7 Common Household Bugs and Pests
Most property-owners have encountered at least one bug problem during their lifetime, if not more. Certain properties are more prone to infestations than others, and it can sometimes be hard to tell the difference between pest damage and regular wear and tear. The best way to find out if you have a pest problem is by learning the signs of the most prevalent invaders. If you suspect an infestation, there is a good chance that the culprit is one of these 7 common household bugs.
Millions of households across America dread the yearly appearance of ants in their kitchens. Property owners may see different types of ants depending on where they live, but the most common species are odorous house ants, pavement ants, carpenter ants, fire ants, and pharaoh ants. Most ant species are between 5 and 15 mm long and nest in places like stumps, trees, soil, beneath foundations, inside walls or cabinets, and behind moldings or baseboards. Ants are attracted to food residue and nesting spots. Signs of an infestation include ant mounds outdoors, wings, dead ants, and ants walking around.
Bed bugs are an extremely difficult pest, both to live with and to exterminate. They look like tiny apple seeds that are only ⅜ of an inch, and they are exceptional hitchhikers. They don’t usually transmit disease, but their bites cause red, itchy welts that could lead to an allergic reaction. Plus, they are a little too easy to acquire and nearly impossible to get rid of without the proper methods. Most commonly, they are brought into homes and businesses on luggage, laundry from a laundromat, or even the clothes you’re wearing. After hitchhiking to a new home, they usually hide in the same kinds of areas they were likely picked up from: furniture, linens, clothing, carpets, and other high-traffic areas. They may also hide in picture frames, under wallpaper, or behind baseboards. A bed bug infestation may lead to signs like dark or rusty spots on bed sheets, eggs, exoskeletons, bed bugs themselves, red and itchy welts, and a musty odor.
Cockroaches look a little bit like beetles, but they are much more unsanitary. Of the 30 species that live around human habitats, the most commonly encountered are American, German, brown-banded, smoky-brown, Madagascar hissing, and Oriental cockroaches. Roaches are able to endure a range of climates, but they prefer dark, damp areas like basements, dumpsters, brush and leaf piles, bathrooms, kitchens, sheds, and even sewers. When they crawl around in places like dumpsters and sewers, they gather bacteria on their legs and bodies which they then transfer to clean surfaces like kitchen counters. Needless to say, this can lead to disease, infection, allergic reactions, and even asthma symptoms. Cockroaches seek out dark and damp areas that are close to food and water sources. Outdoor lights tend to draw them in. Once they arrive, they may enter through cracks and crevices, or through sewage pipes. They may also be brought in accidentally on items like cardboard boxes. Signs of a roach infestation include exoskeletons, egg capsules, brownish smear marks, an unpleasant odor, and droppings, which look like black pepper or coffee grinds.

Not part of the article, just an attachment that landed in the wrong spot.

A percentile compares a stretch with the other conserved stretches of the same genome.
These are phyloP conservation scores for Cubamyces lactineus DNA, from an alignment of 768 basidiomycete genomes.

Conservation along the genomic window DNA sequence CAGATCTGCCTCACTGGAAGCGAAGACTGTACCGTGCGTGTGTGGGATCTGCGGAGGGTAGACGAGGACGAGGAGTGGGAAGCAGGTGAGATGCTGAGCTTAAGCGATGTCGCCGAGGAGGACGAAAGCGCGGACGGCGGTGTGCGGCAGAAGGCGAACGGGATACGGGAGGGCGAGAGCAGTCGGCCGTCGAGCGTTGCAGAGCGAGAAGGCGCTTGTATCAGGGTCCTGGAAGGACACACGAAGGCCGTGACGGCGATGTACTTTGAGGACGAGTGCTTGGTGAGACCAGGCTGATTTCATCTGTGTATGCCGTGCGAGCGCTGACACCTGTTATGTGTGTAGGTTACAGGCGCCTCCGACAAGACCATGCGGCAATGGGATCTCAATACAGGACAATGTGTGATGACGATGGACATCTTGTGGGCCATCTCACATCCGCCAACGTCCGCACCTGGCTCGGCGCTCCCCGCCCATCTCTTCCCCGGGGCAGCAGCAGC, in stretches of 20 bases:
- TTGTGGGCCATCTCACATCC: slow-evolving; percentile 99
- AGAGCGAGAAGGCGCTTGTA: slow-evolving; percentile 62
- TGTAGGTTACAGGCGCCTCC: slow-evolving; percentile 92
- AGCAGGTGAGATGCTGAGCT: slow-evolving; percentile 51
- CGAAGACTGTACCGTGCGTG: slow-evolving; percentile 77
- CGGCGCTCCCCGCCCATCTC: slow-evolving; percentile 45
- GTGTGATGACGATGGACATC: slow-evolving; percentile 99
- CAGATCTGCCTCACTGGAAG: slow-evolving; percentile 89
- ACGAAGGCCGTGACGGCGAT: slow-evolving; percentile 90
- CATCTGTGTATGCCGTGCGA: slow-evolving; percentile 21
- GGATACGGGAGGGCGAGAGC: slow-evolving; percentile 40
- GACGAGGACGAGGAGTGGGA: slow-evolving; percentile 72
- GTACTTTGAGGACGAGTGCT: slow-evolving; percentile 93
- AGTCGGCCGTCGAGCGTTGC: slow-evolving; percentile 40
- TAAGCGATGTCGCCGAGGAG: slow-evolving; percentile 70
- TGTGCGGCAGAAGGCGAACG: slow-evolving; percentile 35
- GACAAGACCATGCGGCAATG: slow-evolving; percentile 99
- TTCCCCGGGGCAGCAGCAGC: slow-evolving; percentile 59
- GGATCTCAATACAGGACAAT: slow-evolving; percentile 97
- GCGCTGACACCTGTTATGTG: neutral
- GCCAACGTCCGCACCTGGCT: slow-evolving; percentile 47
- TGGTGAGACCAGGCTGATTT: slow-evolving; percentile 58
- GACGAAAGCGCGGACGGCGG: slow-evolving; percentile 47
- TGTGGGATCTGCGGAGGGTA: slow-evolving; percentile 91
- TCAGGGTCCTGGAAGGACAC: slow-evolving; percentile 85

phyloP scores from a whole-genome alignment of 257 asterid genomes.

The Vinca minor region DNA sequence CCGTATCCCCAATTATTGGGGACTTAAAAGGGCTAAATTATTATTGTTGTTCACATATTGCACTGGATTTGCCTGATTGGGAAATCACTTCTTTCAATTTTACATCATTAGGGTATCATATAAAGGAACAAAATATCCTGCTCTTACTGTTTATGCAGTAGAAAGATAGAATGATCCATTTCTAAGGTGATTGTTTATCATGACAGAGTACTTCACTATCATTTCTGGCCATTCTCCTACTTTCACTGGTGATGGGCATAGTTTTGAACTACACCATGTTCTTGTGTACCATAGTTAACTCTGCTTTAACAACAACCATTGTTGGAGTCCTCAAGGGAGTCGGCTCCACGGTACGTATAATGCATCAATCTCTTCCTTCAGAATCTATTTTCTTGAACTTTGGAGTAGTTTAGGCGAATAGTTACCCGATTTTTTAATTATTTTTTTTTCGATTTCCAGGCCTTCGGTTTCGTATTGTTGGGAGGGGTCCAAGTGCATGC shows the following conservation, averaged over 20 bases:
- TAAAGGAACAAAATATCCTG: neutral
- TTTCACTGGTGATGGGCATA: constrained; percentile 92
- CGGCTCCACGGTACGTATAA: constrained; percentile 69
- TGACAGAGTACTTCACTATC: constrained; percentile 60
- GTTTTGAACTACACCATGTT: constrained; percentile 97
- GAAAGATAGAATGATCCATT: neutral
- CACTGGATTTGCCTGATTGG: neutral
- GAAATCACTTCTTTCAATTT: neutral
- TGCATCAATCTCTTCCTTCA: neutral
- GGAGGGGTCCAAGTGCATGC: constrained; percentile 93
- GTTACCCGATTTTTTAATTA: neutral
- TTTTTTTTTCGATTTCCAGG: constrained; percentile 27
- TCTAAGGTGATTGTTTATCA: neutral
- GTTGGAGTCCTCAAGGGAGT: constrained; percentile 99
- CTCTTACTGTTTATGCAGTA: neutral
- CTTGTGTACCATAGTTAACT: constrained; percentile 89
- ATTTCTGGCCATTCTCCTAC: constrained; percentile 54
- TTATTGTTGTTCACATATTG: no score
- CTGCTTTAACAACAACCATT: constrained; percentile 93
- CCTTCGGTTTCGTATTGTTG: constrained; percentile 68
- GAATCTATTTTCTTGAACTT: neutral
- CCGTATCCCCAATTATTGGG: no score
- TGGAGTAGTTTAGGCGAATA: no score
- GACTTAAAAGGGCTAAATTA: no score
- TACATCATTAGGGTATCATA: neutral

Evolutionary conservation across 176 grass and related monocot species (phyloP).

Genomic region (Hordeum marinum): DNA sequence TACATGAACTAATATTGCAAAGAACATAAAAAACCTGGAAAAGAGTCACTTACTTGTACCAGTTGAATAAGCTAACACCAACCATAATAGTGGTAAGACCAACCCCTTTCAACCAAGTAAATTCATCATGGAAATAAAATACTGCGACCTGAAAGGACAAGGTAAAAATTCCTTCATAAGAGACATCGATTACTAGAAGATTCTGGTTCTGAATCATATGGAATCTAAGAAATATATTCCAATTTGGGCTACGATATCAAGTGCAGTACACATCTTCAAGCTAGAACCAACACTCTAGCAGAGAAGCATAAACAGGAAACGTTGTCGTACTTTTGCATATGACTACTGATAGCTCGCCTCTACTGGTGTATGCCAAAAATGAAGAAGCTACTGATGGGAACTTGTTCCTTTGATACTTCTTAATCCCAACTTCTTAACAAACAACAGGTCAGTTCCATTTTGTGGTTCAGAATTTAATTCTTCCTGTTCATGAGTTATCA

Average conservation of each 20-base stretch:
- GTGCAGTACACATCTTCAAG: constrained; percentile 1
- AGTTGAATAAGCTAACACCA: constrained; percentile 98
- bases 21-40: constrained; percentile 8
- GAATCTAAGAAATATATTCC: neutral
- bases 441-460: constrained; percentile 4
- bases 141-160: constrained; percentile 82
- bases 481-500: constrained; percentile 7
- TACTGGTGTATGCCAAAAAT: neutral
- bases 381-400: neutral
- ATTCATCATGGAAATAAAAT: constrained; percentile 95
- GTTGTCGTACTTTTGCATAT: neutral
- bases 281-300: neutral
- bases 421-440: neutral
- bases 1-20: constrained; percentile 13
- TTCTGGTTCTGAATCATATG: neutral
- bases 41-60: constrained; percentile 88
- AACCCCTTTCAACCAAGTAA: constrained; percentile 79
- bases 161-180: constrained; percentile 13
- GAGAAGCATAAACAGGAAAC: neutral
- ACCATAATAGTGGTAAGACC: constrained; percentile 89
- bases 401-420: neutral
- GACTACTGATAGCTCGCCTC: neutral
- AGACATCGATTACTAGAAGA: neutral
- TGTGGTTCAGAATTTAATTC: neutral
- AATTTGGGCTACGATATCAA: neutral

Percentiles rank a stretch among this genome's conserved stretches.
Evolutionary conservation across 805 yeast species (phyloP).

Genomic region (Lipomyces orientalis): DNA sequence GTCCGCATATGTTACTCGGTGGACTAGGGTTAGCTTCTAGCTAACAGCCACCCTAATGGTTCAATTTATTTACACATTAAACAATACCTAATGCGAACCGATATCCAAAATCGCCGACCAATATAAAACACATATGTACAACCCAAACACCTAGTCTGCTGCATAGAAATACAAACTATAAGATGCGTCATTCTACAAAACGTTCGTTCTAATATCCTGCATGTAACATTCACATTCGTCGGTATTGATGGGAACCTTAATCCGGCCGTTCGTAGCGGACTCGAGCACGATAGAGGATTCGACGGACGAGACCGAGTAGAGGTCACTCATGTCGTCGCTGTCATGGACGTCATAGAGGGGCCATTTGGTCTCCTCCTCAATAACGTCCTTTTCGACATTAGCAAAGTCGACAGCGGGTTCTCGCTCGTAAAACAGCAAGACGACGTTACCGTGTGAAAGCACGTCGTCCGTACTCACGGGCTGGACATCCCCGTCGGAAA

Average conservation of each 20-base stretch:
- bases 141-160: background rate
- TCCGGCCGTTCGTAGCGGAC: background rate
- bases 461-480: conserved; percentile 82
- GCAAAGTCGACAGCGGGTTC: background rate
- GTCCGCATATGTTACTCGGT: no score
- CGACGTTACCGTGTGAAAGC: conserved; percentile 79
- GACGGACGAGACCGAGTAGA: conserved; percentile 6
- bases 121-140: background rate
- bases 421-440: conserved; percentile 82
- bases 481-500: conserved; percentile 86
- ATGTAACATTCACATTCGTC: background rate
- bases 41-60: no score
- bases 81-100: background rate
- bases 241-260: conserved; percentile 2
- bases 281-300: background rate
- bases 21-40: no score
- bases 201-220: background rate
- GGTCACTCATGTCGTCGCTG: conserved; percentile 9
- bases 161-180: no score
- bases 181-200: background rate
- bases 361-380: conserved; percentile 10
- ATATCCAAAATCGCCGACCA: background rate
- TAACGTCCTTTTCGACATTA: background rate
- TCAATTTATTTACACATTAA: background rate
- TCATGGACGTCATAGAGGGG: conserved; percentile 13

Fleas have been tormenting household pets for ages. They are tiny, flat, and nimble, and they are remarkably skilled jumpers. They are able to transmit diseases and parasites like tapeworm. They can also cause severe dermatitis and anemia in pets. Fleas may be brought onto a property by pests like rodents and raccoons, or pets may pick them up from outdoor areas. They like to hang out in tall grass, shrubs, and debris or wood piles. Fleas that are living on a pet are probably hiding in the back, neck, and belly areas. Those that have been brought inside by a pet may jump onto another host or onto furniture, pet bedding, carpets, and drapes. Itchy pets are usually the first sign of fleas, followed by flea dirt, jumping fleas, and flea bites on your own skin. If an infestation is severe, pets may experience fur loss or become sluggish, anemic, and agitated.